Published: Jan 01, 2006
Category: Non Fiction
You know the story of the frog and the pot of boiling water. Drop him in and he recognizes the danger fast — he’ll jump out if he can. But put him in a pot of cool water, turn up the heat slowly and he’ll adjust to the incremental change in temperature as long as he can — he’ll die not knowing he was ever in mortal danger.
That second way is how most of us look at the ongoing story of climate change. Yeah, it’s weird. And scary, if you stop to think about it. But you don’t really have to think about it — it’s just one little degree warmer. And besides, what can one person do, anyway?
Well, one person might just read this book.
I read ‘Boiling Point’ because a friend — the Boston-based sculptor Murray Dewart — pushed a copy on me. And not just me. He raised $5,000, bought enough copies for every member of Congress, and shipped them off to Washington. Lord knows how many of our representatives will read this book. Not that it’s not hard to read; it’s written in English, not science. But if you’ve taken money from the energy industry and owe your benefactors, this isn’t a book to help you sleep better.
In fact, it’s a wake-up call. And while wake-up calls are the order of the day — every environmental group or progressive political movement seems to spend of lot of energy getting us to wake up to this crisis or that — I’m here to tell you this is the big one, the one that matters. Face it, if you’re running for the hills with a steadily rising ocean behind you, other issues disappear. Ditto if it’s broiling hot every day and there’s not enough sunscreen in the world to keep your kid’s skin safe. Or….but you know the doomsday scenarios.
What you don’t know, says Ross Gelbspan, is about the perfect storm of forces that have come together to make our ever-warming world just a little hotter. Hostility to the issue from the oil and coal industry — no surprise there. The negativity of the Bush Administration, with two oil men at the helm — ditto. But journalists? And environmental activists? How are they making things worse?
"The news media continue to ignore the biggest story in our planet’s history," says Gelbspan, in a sentence that freaks me out just to retype. "The environmental establishment continues to sugarcoat the truth." Thus this book: "a last-gasp attempt to break through the monstrous indifference of Americans to the fact that the planet is caving in around us."
The fact? Is it proven? There are, says Gelbspan, scientists who don’t think so. And most of them, he notes, are bought and paid for by you know who. The scientists he listens to are, sadly, more troubled: "Climate stabilization requires that humanity cut its consumption of carbon fuels by about 70 percent." And their conclusions are gloomy indeed. "Seventeen of the hottest eighteen years on record have occurred since 1980." British seasons are "increasingly muddled…. People in certain parts of the United Kingdom found they had to mow their lawns all year-round." And so on.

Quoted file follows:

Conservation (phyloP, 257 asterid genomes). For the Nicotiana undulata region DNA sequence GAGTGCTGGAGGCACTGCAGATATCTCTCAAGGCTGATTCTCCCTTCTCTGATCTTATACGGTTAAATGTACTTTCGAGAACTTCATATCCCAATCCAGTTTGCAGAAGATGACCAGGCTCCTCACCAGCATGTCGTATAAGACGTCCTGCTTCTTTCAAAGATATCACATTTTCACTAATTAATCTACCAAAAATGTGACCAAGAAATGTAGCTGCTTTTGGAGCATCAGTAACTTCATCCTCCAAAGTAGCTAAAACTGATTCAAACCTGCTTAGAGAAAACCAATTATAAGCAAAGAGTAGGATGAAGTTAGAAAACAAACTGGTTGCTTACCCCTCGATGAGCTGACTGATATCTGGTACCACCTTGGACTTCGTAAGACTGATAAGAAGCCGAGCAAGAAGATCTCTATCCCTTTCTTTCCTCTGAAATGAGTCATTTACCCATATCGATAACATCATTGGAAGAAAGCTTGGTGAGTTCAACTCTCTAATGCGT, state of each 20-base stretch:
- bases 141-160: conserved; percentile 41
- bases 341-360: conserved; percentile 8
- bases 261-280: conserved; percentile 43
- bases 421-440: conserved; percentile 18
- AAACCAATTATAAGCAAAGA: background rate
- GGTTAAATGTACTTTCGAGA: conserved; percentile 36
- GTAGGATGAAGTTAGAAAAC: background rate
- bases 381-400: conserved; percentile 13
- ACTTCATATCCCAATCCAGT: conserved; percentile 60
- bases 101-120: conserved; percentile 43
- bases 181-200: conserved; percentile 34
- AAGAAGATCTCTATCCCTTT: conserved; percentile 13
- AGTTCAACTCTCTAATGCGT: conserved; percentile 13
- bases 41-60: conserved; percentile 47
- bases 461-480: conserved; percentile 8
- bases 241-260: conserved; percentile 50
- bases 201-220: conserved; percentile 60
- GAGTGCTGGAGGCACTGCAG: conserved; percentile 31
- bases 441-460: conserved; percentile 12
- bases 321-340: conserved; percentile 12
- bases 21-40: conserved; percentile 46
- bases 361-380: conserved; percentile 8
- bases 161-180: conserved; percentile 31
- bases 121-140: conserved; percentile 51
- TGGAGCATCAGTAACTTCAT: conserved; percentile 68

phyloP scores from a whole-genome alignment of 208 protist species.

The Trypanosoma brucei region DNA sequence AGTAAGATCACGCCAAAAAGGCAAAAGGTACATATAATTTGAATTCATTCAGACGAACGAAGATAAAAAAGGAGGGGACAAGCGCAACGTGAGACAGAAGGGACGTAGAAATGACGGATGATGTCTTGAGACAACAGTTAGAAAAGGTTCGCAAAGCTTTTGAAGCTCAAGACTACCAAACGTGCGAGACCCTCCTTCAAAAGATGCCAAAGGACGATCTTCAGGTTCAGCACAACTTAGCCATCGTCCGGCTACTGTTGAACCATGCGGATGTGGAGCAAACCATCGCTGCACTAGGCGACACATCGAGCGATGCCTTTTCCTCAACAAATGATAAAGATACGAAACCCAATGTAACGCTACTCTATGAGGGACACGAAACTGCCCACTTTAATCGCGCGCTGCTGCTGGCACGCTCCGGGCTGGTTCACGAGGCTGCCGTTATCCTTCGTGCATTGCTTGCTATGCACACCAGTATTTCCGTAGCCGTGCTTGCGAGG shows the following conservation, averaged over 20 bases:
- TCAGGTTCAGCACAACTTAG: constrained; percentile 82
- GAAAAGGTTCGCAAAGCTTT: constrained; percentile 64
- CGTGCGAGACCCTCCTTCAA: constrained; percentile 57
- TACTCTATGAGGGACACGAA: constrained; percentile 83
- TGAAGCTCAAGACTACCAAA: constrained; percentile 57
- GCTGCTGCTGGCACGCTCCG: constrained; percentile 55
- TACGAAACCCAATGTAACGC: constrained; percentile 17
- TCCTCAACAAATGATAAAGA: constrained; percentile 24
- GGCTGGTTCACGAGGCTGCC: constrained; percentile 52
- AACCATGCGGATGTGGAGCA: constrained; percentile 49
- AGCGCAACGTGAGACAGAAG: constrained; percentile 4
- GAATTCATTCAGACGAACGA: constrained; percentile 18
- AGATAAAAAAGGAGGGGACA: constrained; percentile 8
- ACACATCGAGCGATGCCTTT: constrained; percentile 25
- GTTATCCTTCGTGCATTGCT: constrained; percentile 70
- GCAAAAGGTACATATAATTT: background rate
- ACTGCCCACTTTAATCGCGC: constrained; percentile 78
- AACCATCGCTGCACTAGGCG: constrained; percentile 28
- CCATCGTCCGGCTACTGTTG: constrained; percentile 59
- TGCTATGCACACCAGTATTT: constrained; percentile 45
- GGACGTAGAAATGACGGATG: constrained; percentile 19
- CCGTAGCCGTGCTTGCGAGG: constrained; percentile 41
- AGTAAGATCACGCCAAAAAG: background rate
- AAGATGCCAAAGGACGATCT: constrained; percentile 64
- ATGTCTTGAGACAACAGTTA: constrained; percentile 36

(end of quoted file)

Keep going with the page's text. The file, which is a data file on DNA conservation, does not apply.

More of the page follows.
Don’t feel that trading your SUV for a Prius will make a difference — unless we get half our energy from non-carbon fuels by 2018, we’re looking at a much worse problem. Oh, that trade-in is a nice gesture, to be sure, but the challenge is much bigger. The good news: If we confront it, Gelbsman says, the rewards are much bigger than cleaner air and stabilized temperatures.
A sane energy policy would, Gelbspan argues, reduce terrorism by freeing some of our planet’s poorest people from abject poverty — they could work on projects that create clean energy. The deserts of the Middle East could be covered with saltwater pipelines, solar panels and wind farms — resources there for the taking, not drilling. Economies would change; exploitation would lessen as the rich get a bit less rich and the poor become less poor.
But that’s the upside. To get there, we must consciously walk through the valley of the shadow of death — we must get together, hundreds and hundreds of millions of us, and then we must be clear that we won’t compromise, we won’t negotiate, we want a real solution. And then we have to get megaphones into the hands of bright, honest scientists and innovative business executives and environmentalists who see the big picture.
Will that save the planet? Beats wringing out your handkerchief for water and praying to God for deliverance. Beats not knowing what’s happening. Yes, of the available books, you might as well start with this 200-pager with the big print.
To read is sometimes to act. Or to start to. As ever, it’s your choice.
To buy ‘Boiling Point’ from Amazon.com, click here.